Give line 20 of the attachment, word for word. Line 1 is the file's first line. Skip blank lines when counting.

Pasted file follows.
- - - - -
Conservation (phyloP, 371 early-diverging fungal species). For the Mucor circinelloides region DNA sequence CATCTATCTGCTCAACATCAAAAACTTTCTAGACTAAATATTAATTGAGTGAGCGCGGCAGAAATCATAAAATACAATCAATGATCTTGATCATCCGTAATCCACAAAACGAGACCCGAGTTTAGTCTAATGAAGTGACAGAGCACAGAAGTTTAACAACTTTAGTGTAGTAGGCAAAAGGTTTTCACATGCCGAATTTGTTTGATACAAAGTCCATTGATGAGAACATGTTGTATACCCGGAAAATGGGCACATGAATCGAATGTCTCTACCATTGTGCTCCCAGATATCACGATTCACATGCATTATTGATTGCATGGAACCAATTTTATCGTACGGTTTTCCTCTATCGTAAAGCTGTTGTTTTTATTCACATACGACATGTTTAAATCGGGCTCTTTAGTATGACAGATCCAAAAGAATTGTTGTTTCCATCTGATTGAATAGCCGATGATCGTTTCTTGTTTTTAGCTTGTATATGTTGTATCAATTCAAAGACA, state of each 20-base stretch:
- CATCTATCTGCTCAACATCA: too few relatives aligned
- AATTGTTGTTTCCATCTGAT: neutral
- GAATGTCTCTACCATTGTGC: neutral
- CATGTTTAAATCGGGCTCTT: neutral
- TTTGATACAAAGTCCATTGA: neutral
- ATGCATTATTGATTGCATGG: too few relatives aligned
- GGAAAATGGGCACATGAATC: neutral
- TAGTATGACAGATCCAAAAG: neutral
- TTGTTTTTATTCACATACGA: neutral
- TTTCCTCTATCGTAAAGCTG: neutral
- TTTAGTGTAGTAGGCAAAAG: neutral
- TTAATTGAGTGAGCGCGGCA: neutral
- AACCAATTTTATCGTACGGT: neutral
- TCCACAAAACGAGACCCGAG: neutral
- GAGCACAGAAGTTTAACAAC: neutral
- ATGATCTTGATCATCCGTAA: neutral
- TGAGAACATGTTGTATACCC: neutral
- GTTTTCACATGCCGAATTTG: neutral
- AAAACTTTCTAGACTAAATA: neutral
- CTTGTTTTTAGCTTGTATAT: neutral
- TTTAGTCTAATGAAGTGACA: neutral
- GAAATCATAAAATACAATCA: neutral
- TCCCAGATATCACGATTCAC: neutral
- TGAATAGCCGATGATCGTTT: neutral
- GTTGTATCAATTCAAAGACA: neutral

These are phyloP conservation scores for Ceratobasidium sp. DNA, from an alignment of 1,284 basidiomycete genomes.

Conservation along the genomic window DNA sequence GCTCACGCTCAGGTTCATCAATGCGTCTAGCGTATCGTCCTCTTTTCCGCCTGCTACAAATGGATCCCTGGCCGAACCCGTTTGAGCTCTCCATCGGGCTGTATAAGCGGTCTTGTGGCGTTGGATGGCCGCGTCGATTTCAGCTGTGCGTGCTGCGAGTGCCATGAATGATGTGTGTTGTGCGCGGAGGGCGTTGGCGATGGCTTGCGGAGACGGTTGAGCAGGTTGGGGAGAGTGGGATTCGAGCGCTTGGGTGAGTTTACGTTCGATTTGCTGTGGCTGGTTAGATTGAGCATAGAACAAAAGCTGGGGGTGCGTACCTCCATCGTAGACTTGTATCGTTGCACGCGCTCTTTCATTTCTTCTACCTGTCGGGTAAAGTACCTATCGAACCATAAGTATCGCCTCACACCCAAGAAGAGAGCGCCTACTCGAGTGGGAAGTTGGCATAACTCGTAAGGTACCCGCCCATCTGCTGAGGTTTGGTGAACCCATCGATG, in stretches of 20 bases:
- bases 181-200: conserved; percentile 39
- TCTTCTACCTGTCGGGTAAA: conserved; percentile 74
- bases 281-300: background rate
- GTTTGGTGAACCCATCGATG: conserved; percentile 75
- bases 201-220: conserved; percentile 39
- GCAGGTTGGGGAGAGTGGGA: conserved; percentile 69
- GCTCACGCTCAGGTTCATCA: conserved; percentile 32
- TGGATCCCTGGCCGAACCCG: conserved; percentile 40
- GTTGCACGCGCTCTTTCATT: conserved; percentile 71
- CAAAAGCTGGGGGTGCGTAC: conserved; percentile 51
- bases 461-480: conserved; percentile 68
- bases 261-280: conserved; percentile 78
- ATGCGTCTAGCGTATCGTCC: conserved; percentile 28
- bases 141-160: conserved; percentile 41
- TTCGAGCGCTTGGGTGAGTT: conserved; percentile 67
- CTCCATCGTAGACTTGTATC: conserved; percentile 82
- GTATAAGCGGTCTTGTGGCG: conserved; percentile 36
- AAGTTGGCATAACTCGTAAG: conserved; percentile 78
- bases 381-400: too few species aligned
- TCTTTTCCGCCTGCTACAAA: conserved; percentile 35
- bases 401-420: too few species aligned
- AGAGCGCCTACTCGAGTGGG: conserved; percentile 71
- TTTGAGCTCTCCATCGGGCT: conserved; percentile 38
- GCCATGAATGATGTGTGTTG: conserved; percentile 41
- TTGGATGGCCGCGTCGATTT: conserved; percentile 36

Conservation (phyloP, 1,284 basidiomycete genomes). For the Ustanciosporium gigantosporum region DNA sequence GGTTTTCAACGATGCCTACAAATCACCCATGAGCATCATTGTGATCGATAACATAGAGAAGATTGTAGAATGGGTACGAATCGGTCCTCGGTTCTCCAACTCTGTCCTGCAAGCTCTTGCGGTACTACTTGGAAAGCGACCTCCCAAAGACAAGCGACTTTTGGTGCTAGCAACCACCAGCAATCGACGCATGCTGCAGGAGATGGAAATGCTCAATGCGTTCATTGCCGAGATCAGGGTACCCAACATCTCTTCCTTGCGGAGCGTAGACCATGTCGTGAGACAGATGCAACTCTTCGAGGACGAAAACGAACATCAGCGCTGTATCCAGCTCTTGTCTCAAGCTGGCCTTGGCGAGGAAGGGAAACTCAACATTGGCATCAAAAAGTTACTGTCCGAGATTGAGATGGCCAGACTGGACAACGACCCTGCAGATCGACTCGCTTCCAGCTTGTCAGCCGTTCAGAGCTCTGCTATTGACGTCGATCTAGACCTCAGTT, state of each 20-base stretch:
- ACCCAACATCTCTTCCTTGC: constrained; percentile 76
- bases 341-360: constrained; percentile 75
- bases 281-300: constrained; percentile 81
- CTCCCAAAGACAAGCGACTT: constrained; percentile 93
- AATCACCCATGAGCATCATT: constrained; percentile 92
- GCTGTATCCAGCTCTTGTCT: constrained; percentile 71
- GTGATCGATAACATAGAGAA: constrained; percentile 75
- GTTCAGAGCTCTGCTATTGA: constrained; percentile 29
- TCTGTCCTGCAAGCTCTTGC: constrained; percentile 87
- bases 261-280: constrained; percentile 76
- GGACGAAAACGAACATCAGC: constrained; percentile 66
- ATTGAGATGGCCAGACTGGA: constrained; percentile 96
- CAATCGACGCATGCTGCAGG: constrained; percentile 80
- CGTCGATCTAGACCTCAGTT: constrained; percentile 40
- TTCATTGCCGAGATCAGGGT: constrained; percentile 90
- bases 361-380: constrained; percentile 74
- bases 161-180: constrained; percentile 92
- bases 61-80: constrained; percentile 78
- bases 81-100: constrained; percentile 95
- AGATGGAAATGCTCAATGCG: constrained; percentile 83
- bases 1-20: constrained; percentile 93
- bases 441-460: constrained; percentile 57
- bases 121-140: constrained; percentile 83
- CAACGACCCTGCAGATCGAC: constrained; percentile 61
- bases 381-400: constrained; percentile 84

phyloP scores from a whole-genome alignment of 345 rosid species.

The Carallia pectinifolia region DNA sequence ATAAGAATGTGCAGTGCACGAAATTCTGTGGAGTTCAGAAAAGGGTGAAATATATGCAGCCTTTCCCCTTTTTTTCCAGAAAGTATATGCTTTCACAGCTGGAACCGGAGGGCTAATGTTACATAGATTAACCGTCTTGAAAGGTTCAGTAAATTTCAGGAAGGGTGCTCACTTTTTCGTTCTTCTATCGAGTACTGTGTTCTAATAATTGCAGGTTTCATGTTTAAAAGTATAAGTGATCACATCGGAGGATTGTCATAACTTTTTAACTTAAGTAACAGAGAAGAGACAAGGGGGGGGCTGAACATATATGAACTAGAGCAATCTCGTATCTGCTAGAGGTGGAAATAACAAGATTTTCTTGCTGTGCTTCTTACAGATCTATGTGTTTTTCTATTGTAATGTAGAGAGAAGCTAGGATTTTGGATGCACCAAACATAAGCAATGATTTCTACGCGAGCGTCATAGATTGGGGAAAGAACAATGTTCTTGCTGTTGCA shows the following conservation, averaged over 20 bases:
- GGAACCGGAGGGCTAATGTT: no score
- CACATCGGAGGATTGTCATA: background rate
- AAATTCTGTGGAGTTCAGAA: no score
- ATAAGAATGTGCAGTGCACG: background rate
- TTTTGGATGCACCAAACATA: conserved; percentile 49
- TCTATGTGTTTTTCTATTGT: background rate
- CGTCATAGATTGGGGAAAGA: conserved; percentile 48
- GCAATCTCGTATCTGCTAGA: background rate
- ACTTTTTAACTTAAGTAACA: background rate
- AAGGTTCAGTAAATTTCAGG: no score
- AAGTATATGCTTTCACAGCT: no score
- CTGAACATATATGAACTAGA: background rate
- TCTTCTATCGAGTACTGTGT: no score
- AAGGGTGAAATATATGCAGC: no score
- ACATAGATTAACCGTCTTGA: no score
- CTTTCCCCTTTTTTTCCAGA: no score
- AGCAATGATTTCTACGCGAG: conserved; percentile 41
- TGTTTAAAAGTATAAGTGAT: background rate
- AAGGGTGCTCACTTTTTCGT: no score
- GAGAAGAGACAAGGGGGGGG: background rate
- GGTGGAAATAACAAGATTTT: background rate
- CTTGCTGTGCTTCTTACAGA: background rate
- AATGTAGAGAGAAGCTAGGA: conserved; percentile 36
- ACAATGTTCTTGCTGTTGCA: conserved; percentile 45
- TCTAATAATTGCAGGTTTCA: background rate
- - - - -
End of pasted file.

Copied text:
- AAAACTTTCTAGACTAAATA: neutral